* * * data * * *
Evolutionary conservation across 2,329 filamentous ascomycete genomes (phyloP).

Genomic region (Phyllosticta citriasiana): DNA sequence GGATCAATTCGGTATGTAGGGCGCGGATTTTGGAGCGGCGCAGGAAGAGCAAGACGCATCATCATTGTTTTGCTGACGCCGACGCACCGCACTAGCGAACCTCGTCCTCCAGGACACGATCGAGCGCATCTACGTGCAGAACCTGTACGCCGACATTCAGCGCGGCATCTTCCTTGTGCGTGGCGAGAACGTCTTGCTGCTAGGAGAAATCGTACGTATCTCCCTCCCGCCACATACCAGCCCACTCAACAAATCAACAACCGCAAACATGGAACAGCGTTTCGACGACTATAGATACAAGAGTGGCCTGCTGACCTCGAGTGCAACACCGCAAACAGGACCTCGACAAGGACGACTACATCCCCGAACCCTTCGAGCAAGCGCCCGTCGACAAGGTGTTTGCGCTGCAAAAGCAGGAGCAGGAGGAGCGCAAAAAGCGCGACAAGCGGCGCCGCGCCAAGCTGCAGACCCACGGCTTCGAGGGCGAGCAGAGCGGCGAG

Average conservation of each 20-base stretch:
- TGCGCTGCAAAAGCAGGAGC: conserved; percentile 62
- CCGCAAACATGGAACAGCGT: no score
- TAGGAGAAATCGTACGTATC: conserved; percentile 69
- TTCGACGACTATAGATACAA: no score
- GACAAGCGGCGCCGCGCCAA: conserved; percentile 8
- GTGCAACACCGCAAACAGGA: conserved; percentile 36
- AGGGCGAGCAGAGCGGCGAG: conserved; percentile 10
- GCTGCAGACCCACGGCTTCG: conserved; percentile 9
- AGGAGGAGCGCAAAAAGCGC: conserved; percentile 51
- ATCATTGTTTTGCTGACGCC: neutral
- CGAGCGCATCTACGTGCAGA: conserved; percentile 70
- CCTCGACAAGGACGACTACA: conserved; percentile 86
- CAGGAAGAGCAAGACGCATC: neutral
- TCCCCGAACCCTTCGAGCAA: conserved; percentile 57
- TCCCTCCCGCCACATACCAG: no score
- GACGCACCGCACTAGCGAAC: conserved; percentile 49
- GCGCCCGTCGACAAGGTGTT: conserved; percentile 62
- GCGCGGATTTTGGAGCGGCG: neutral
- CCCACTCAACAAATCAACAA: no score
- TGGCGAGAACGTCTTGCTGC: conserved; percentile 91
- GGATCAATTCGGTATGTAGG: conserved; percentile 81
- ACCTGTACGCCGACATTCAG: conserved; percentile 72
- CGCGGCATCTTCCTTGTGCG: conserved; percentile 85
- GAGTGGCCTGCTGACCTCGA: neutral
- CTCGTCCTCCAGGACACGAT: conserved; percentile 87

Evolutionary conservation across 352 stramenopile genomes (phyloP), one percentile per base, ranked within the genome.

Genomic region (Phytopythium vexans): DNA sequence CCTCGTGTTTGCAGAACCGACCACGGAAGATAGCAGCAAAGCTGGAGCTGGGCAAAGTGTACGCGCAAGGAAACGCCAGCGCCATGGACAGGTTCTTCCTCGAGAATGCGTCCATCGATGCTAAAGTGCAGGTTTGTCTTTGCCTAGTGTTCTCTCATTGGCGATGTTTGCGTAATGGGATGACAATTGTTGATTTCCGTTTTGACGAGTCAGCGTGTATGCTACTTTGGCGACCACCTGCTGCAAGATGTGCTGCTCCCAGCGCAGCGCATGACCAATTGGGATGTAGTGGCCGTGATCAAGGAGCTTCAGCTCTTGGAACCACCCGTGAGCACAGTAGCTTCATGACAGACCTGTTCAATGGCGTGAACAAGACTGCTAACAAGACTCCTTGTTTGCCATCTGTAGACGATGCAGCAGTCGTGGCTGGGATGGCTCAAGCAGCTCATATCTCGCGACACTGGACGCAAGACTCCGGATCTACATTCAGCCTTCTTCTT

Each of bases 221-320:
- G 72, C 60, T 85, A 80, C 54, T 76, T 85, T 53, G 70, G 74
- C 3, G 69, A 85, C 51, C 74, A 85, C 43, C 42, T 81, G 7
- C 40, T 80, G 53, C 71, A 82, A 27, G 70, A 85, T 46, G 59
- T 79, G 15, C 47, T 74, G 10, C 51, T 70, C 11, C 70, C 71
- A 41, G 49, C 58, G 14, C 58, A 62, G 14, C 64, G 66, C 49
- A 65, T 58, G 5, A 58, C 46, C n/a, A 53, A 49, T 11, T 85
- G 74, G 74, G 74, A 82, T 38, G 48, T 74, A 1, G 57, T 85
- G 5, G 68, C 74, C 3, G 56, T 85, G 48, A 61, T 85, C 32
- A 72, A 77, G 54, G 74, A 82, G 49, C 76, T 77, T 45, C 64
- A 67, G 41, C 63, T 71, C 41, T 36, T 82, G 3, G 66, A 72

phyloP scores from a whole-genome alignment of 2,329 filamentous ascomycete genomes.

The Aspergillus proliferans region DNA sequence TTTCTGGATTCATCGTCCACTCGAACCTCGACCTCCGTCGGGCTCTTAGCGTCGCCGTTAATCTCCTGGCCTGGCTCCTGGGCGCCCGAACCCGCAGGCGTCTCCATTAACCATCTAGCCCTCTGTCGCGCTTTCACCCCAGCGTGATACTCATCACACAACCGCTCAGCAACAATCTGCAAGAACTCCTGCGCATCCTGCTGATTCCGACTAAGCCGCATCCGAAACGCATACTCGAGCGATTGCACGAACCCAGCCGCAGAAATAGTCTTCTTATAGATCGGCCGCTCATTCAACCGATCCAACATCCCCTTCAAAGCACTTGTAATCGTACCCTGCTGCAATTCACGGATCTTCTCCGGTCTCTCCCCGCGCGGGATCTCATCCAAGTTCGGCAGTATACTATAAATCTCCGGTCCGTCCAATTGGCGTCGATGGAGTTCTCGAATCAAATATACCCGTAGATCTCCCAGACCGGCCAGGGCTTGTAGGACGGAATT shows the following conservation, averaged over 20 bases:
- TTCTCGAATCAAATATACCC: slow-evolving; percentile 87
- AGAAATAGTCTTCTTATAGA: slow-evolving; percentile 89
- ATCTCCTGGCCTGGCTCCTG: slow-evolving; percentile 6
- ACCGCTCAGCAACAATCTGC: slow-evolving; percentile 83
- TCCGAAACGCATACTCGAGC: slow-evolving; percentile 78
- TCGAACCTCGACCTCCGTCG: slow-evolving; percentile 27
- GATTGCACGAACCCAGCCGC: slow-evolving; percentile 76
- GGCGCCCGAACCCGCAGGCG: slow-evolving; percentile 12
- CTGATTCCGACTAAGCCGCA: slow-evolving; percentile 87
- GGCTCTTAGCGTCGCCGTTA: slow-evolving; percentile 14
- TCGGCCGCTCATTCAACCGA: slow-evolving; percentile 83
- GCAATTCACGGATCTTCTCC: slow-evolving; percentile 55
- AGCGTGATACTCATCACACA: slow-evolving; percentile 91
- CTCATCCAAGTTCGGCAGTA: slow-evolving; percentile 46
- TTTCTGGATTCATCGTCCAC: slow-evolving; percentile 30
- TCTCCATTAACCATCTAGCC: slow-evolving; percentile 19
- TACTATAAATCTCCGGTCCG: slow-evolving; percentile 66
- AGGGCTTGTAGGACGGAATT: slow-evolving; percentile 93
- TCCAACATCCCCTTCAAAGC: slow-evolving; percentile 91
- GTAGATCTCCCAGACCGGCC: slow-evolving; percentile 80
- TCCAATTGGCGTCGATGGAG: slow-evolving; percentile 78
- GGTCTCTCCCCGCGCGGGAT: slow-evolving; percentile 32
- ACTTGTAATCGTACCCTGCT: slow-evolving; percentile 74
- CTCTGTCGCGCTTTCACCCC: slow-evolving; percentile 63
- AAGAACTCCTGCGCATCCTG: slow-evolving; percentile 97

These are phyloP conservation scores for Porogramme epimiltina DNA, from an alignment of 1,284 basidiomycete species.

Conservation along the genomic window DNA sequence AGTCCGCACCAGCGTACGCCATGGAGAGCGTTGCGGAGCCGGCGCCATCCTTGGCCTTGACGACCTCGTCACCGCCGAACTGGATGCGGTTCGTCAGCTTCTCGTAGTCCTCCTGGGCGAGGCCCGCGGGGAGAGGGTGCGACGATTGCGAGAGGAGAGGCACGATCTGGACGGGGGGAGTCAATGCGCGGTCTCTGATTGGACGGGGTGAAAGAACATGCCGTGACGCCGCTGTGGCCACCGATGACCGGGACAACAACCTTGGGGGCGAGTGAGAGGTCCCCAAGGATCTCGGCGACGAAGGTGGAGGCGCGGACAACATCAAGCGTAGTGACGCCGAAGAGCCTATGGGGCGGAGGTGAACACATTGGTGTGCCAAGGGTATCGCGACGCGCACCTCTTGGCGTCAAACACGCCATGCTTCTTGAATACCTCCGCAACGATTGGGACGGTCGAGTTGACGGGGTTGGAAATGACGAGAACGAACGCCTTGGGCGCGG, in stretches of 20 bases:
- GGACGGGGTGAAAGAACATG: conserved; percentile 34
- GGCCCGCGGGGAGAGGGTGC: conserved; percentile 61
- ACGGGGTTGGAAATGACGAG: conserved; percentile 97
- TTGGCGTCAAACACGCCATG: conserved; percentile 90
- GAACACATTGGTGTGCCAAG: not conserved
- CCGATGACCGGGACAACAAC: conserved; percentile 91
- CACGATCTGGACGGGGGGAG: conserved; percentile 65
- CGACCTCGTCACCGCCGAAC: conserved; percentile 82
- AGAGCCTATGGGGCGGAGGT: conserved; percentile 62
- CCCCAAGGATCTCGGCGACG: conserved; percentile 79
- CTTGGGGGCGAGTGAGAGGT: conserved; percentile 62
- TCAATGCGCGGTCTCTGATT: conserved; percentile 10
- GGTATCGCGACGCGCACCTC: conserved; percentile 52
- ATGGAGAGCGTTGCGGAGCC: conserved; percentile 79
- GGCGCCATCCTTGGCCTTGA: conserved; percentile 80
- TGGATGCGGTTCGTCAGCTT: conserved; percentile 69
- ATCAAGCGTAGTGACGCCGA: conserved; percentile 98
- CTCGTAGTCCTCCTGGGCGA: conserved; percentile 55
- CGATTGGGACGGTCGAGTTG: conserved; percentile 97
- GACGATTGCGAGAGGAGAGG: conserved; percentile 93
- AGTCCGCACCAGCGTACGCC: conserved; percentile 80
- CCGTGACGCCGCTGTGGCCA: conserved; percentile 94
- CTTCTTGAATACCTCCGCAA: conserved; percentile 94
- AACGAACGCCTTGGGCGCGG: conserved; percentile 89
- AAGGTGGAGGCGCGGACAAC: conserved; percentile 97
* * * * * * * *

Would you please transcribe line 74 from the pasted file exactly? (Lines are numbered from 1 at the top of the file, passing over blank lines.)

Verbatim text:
- TTGGCGTCAAACACGCCATG: conserved; percentile 90